How to identify, Treat and prevent worms in Poultry.

How to identify, Treat and prevent worms in Poultry.

May 09, 2024angelique van zuylen

Several types of worms can infect chickens, including roundworms, tapeworms, and gapeworms. These are all different creatures that cause their own set of health issues. For example, roundworms can cause diarrhea, while gapeworms provoke respiratory issues.

There are various options to treat worms, including medication and natural remedies. However, prevention is key when it comes to worms in chickens. We’ll go in-depth on the several types of worms and how to identify and eliminate them.

How Dangerous Is a Worm Infestation for Chickens?

Worms are widespread in chickens. Having a few parasites usually doesn’t cause big problems, but they can quickly become a major concern. Heavy worm infestations negatively affect a chicken’s overall growth, general health, and egg production.

Regular checking and deworming with an effective de-wormer improves the overall performance of your flock. How sick your chicken gets depends on the number of worms it carries. This can be measured by checking the number of parasite eggs in the chicken’s droppings.

How Do Chickens Get Worms?

The fecal-oral route is the most common way of transmitting worms from Bird to Bird. Usually, chickens poop out parasite eggs in their droppings. Other birds instantly develop parasites by consuming contaminated water, food, soil, litter, or droppings. 

Additionally, chickens can indirectly get worms by eating intermediary hosts like infected earthworms, bugs, snails, or other secondary hosts that spread the parasitic worms. These parasites reproduce, lay eggs within your chickens, and spread through droppings. That’s how their lifecycle continues.

7 Types of Worms in Chickens.

There are several types of worms that can affect chickens. Large intestinal roundworms and tapeworms are the most commonly seen in poultry.

1. Large Roundworms (Ascaridia galli)

Roundworms are the most common intestinal parasite in chickens, sometimes even in commercial eggs. Female worms grow up to 3-4 inches and are visible to the naked eye. They live in the small intestine of chickens and can be seen in chicken droppings during a heavy infestation.

2. Cecal Worms (Heterakis Gallinarum

Cecal worms are common roundworms living in the intestinal ceca of chickens, often causing little to no health issues. However, the worms can carry the protozoan parasite Histomonas meleagridis, which causes blackhead disease. The infected eggs are spread through droppings ingested by earthworms.

3. Capillary worms (Capillaria sp.)

Capillary worms (aka hairworms, threadworms) are tiny, thread-like organisms living in a chicken’s esophagus, crop, and intestines. They are just under half an inch in size and cause diarrhea, hemorrhage, anemia, and thickening of the intestinal walls. This results in poor nutrient absorption and growth.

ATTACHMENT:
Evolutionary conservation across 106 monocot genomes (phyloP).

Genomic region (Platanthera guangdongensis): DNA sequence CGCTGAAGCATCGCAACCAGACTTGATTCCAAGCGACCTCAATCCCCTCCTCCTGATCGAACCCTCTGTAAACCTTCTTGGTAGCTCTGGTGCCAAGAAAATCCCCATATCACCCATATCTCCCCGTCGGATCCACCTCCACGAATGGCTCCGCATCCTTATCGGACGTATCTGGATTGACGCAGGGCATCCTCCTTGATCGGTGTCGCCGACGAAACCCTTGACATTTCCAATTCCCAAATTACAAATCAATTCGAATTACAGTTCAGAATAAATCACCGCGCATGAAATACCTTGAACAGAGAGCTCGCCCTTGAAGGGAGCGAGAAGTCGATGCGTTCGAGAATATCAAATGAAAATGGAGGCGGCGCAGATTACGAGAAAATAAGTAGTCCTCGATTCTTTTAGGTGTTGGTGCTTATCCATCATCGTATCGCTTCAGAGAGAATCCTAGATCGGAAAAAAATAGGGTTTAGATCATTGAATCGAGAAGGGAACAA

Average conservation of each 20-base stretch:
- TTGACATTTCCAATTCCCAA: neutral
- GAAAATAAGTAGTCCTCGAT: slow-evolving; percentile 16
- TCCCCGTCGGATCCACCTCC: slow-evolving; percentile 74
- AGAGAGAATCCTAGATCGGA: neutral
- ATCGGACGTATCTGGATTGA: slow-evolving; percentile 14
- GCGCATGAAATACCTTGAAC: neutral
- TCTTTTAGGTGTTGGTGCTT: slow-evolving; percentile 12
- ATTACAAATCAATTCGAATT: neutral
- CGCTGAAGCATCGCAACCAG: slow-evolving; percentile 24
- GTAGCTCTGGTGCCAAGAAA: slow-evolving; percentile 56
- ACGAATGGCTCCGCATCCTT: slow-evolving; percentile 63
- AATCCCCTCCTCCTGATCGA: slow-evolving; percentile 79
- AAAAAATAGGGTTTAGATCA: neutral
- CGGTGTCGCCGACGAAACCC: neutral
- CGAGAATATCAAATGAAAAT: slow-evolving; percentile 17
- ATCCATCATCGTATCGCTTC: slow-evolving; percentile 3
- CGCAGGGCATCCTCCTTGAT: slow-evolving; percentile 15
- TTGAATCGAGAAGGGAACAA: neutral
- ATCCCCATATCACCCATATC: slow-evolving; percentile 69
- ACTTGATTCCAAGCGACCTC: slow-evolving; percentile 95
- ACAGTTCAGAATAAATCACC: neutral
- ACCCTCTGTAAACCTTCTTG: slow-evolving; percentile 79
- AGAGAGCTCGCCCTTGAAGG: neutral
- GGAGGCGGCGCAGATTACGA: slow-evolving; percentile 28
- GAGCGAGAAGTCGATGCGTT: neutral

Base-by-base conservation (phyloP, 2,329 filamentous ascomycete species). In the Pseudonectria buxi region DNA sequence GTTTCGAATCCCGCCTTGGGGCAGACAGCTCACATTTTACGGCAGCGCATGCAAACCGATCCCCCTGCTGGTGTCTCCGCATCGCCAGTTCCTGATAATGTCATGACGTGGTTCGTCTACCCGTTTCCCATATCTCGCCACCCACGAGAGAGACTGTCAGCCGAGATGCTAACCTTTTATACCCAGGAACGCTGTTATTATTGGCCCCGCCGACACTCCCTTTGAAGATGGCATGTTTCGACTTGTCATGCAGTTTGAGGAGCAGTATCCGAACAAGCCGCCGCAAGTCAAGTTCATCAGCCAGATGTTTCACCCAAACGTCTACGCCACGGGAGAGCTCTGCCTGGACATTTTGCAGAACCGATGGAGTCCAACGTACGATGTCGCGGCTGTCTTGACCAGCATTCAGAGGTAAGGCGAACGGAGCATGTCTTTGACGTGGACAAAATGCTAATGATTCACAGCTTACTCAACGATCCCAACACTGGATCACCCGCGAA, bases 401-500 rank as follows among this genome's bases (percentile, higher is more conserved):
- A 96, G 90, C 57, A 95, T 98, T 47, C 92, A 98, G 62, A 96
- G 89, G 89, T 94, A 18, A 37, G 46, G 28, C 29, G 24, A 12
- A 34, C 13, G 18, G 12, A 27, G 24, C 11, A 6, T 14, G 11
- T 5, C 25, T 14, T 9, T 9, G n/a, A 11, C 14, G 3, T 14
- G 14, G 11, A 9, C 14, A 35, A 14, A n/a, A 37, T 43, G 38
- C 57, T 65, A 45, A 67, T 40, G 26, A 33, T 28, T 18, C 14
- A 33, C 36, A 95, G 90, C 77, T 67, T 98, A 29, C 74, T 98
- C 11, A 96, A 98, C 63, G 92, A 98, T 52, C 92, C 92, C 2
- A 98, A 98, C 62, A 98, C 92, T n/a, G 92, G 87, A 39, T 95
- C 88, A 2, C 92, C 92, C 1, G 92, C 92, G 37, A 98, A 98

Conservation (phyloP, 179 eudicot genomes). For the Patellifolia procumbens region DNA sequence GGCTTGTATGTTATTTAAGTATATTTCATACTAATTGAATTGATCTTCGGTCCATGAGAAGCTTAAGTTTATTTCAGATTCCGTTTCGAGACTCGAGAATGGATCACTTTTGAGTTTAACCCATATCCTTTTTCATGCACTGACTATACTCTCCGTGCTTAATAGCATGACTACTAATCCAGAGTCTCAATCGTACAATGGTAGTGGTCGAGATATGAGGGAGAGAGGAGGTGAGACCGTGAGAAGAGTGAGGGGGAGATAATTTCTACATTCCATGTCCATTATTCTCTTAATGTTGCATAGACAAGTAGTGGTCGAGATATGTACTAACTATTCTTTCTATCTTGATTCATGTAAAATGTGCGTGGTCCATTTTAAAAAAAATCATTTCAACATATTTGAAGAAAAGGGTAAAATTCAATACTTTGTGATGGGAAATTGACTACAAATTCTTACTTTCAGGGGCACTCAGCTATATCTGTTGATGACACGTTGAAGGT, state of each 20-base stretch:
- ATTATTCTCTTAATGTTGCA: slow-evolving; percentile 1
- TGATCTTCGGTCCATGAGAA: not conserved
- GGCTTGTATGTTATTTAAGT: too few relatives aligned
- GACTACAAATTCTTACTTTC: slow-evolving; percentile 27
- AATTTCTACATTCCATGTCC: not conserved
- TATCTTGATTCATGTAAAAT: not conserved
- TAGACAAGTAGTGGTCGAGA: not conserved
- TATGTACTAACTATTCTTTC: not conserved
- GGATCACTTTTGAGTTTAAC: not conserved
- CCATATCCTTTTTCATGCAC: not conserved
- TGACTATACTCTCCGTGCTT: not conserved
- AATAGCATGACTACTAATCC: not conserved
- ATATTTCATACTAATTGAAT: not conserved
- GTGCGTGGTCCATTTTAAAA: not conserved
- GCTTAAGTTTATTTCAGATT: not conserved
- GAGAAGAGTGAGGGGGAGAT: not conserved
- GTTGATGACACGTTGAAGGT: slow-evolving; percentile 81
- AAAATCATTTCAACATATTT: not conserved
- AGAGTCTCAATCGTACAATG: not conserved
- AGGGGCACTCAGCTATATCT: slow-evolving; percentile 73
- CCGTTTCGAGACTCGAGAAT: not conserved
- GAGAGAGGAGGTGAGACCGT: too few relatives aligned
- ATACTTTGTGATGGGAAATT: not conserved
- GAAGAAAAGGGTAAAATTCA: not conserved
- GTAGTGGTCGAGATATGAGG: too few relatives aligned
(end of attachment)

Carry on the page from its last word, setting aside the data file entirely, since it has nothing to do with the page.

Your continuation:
4. Gapeworms (Syngamus trachea)

Gapeworms are common Y-shaped parasites that live in the windpipes of chickens, where they cause breathing problems. They can reach up to 13 inches. A gapeworm infection obstructs the airway, causing chickens to stretch their neck, shake their head, open their mouth, and gasp for air.

5. Gizzard worms (Amidostomum Anseris)

Gizzard worms are roundworms that live in a chicken’s gizzard, which is the muscular part of the stomach to grind food. They cause inflammation and malnutrition. Infected chickens suffer from weight loss, and hens slow down on egg-laying. Infected insects like grasshoppers and beetles can spread the worm.

6. Tapeworms (Eucestoda)

Unlike other worms, tapeworms are flat, ribbon-like intestinal parasites of the Cestode family. They live in the intestinal tract of chickens and can easily be noticed in droppings. Tapeworms are segmented, resembling the trunk of a palm tree. The segments (proglottids) contain parasitic eggs.


Chickens don’t always show many symptoms, but the tapeworm feeds on essential nutrients in the body, causing diarrhea and making chickens appear low in energy.

7. Eye worm (Oxyspirura mansoni)

Eyeworms are tiny white tropical roundworms that settle in the corner of a chicken’s eye in the tear ducts or third eyelid. They cause eye inflammation and excessive tearing. Chickens scratch their eyes and rub their feathers.

The Surinam cockroach spreads the eggs as an intermediate host. It’s found around the world in tropical and subtropical areas.

How to Tell if Your Chickens Have Worms?

At what age can you deworm chickens?

Chickens can be dewormed when they are 4 weeks old, but it’s recommended to wait until they are at least 6 weeks old. Deworming medication can be very harsh on the chick’s developing digestive system. Adjust the dose if you are deworming chickens before the age of 6 weeks.

How to Treat your chickens and when?

The best cure for parasites in chickens is prevention. That is why we recommend worming your birds every 6 to 8 months, even if they are not displaying symptoms of a worm infestation. Preventative worming is particularly important if your chickens are likely to be exposed to worms or if they free range.

Treatment: Aviverm Poultry wormer

One dose of Aviverm Chook Wormer to expel mature and immature roundworms for chickens, turkeys, ducks, cage birds and pigeons.

AVIVERM will not affect the growth rate or egg production of birds nor will it affect fertility or hatchability of fertile eggs.

More articles